A last-minute fiscal maneuver by Senate Democrat leaders has the potential to undermine previous, good-faith discussions between the Governor and other legislative leaders working together to fix a $1.6 billion budget hole created by former Governor Pat Quinn.
The Senate’s two budget committees held hearings during the week, inviting testimony on state fiscal matters from a number of state boards, commissions and agencies. Senate lawmakers spent most of the week in committee hearings, approving a number of bills that may later be considered by the full Senate.
Also this week, Governor Bruce Rauner rolled out his 28-member Criminal Justice Reform Commission charged with analyzing Illinois’ criminal justice system and identifying strategies to reduce the state’s imprisonment and recidivism rates.
Putting politics before good policy
Weeks of negotiations on a path to filling the $1.6 billion budget hole left by former Governor Quinn were jeopardized when Senate Democrat leaders placed politics before solving the fiscal crisis they helped create.
Senate Democrats threw a wrench into ongoing negotiations between legislative leaders and Governor Rauner when they attempted to muscle through a funding proposal that would not solve the problem. They suggested moving $580 million out of the Road Fund and other special-use funds – just a third of what is needed to meet the state’s fiscal obligations. And they did not provide the Governor the spending authority over the funds needed to disperse the funds to agencies facing shortfalls.
It is this kind of knee-jerk reaction that epitomizes the irresponsible, short-term thinking that caused the current funding crisis. We must stay the course for the long-haul and work together for a real solution. Legislative leaders need to check their egos at the door and consider who these negotiations will affect – Illinois residents.
Senate Democrat lawmakers readily admit they passed former Governor Quinn’s budget despite knowing it would not adequately fund state programs for an entire fiscal year. Daycare providers, correctional officers and court reporters were among the first people to feel the crunch from the shortfall; some programs have already run out of money and correctional institutions have cautioned they will not be able to make payroll in the coming weeks. Unless a funding solution is identified, additional agencies will soon begin to run out of money to make payroll.
Though Democrat committee members advanced the measure, the weekly legislative session adjourned without the proposal being brought before the full Senate body for consideration.
Fiscal Year 2016 Budget Hearings
The Senate’s Appropriations I and II committees heard testimony during the week on projected budgetary needs from several state agencies, boards and commissions. The hearings provide lawmakers and the public with specific information on state fiscal matters, and insight into what Illinois’ final budget blueprint will look like.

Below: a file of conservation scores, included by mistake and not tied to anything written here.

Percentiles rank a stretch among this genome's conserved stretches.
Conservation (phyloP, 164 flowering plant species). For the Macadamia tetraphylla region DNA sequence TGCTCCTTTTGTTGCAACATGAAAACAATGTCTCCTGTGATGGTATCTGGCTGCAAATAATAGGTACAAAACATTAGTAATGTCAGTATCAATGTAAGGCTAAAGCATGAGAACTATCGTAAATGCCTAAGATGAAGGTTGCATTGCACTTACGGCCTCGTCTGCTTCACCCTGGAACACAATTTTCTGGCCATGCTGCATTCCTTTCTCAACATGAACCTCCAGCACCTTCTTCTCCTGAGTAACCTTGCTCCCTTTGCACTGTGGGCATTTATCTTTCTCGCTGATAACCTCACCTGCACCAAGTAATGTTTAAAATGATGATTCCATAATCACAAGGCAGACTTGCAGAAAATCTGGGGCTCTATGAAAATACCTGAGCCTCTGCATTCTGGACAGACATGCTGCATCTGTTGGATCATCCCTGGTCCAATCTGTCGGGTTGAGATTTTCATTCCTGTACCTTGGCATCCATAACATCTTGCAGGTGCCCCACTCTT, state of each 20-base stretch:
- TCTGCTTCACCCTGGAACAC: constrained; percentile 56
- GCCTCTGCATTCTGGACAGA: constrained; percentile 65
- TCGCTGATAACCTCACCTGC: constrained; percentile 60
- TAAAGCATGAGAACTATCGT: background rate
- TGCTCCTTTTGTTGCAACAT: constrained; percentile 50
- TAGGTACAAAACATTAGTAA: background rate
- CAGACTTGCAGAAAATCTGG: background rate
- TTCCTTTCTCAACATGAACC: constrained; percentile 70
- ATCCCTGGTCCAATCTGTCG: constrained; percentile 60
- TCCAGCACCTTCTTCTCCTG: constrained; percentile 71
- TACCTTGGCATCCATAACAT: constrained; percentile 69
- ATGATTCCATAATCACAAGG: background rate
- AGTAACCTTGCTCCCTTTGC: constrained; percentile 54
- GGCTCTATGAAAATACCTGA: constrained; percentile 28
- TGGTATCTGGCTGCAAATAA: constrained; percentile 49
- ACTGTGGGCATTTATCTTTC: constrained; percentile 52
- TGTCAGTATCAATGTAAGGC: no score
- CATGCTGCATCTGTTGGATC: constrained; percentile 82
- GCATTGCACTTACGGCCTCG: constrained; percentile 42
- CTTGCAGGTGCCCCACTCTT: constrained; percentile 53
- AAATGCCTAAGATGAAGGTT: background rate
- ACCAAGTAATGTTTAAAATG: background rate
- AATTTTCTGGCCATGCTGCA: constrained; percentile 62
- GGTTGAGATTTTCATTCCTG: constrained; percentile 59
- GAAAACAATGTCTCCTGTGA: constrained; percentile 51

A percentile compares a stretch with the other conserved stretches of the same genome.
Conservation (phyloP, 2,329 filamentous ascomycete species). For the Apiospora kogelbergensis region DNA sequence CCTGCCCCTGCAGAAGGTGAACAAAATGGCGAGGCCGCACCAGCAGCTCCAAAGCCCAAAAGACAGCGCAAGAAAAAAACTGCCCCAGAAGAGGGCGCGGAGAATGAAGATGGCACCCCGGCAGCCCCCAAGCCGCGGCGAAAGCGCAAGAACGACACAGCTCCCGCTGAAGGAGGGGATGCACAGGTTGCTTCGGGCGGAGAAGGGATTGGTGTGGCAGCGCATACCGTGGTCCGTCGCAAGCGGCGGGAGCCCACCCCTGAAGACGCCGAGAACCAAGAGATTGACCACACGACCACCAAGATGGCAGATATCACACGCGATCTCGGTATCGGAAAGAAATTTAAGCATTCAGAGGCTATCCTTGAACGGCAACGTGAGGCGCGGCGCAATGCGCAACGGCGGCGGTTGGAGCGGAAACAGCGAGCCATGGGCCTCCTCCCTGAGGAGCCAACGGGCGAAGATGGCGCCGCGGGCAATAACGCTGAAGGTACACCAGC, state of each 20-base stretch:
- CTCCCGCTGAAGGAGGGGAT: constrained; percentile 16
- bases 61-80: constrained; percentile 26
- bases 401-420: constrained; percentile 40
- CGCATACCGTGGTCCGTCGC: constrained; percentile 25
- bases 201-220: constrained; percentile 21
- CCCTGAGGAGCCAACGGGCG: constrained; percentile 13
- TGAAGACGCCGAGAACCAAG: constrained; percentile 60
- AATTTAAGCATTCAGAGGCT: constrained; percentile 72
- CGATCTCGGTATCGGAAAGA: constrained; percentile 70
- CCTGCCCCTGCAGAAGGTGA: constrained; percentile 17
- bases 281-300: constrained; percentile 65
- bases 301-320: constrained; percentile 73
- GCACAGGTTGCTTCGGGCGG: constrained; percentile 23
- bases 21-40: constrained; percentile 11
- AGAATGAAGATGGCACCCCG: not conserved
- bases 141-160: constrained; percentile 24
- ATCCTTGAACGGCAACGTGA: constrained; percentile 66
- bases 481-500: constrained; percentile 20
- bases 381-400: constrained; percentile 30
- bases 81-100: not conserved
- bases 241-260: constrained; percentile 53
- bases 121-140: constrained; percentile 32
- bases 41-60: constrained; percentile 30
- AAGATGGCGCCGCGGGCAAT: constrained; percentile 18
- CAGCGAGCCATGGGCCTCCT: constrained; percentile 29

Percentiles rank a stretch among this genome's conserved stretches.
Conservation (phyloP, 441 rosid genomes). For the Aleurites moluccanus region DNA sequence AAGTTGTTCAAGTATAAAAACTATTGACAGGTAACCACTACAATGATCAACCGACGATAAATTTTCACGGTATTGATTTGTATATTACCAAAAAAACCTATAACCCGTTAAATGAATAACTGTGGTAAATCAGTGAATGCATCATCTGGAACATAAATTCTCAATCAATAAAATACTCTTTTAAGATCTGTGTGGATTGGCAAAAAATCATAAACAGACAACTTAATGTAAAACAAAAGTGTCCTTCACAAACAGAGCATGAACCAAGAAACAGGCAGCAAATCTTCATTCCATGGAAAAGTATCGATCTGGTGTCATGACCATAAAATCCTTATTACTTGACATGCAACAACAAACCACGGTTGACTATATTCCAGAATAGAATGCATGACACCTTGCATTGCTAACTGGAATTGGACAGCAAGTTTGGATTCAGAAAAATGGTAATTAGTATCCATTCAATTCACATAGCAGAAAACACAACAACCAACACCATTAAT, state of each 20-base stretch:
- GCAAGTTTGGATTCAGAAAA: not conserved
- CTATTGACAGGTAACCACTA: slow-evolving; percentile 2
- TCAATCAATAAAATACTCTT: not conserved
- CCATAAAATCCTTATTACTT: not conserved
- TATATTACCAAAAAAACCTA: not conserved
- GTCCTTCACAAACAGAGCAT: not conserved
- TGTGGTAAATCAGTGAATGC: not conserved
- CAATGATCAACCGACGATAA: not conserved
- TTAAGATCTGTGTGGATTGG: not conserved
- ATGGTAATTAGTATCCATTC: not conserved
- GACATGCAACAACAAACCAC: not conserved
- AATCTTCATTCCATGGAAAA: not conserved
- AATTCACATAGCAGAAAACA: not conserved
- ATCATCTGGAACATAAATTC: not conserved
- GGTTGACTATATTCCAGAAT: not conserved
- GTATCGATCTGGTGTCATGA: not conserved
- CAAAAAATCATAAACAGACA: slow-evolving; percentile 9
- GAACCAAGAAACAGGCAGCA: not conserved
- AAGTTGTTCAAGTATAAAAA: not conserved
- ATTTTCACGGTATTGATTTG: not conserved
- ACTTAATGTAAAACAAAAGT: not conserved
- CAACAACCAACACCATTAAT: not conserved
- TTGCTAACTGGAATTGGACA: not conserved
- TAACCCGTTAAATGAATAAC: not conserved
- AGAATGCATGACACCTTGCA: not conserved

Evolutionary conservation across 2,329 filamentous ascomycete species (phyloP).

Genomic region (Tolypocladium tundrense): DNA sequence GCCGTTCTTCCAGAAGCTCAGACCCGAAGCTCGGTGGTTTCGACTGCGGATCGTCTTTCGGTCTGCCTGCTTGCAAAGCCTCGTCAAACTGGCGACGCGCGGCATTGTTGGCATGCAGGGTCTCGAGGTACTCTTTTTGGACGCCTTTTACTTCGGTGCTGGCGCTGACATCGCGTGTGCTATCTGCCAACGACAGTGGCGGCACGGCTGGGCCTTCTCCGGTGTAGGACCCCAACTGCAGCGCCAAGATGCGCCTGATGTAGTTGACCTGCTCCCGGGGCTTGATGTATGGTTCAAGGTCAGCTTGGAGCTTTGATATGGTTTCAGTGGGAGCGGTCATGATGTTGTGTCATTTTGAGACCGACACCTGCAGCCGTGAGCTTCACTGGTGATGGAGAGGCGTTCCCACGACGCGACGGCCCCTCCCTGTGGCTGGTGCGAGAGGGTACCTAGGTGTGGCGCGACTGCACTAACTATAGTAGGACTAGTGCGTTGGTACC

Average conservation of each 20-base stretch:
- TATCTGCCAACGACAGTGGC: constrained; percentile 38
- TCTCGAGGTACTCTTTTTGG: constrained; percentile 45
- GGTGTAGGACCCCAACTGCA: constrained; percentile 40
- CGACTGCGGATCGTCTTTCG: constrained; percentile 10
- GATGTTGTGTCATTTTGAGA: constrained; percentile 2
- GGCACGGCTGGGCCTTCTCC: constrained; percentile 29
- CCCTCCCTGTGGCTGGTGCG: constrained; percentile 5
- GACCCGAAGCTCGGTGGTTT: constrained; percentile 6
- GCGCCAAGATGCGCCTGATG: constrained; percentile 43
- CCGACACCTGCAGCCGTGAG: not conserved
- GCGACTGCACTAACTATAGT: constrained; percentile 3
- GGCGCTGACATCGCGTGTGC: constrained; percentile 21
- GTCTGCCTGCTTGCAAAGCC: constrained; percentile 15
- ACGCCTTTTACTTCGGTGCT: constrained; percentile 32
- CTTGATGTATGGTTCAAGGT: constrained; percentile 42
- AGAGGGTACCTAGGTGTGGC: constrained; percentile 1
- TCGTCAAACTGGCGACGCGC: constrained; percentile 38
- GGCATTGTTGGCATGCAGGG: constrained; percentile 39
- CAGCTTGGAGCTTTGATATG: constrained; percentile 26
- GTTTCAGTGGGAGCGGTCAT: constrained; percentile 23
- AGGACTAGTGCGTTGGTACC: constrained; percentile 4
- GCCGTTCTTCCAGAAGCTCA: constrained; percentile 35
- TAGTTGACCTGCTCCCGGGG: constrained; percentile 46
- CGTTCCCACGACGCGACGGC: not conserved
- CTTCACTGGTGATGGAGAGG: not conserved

On March 3, the directors of the state’s retirement systems gave a bleak forecast about their agencies and provided updates as to the current fiscal health of the State Employee Retirement, State University Retirement, General Assembly, and the Judge’s Retirement Systems.
Also during the week, several legislative support service agencies provided their budget requests, while the Governor’s Office of Management and Budget presented their overall assessment on the Fiscal Year 2015 and 2016 budgets and the need to scale back spending.
Rauner begins IDOC and criminal justice reform
Governor Rauner’s newly-formed Illinois State Commission on Criminal Justice and Sentencing Reform has been tasked with analyzing Illinois’ criminal justice system from arrest to re-entry into the community. It will explore evidence-based strategies to reduce the rate of imprisonment and recidivism, while also preserving public safety.
Other members of the committee include members of the law enforcement community, legislators, professors specializing in criminal justice, lawyers, judges, experts in violence prevention and drug abuse, and representatives from the Illinois Department of Corrections.
Illinois prison population hovers at just shy of 50,000 inmates in a system that was originally intended to house no more than 31,500 inmates. Illinois taxpayers have shelled out an additional $320 million over the past five fiscal years in overtime costs, even as the security workforce for the state’s 25 correctional facilities has reached a near-record low.
Additionally, the Office of the Governor formally dismissed the former head of the Illinois Department of Corrections whose tenure was plagued by controversy. Former Director Salvador Godinez was implicated in 2013 by the Office of the Executive Inspector General for the questionable circumstances surrounding the hiring of a former Congressman’s son.
Agricultural Education Day
On March 5, hundreds of high school agricultural students descended on the Capitol Complex for the annual legislative Agricultural Education Day.
Illinois has a diverse background in agricultural education and the state’s youth often get their start in hundreds of FFA Chapters and county fairs across the state. One-quarter of the state’s economy is based in agriculture and the state’s FFA and county fair programs are a vibrant part of the Land of Lincoln’s rich agriculture history.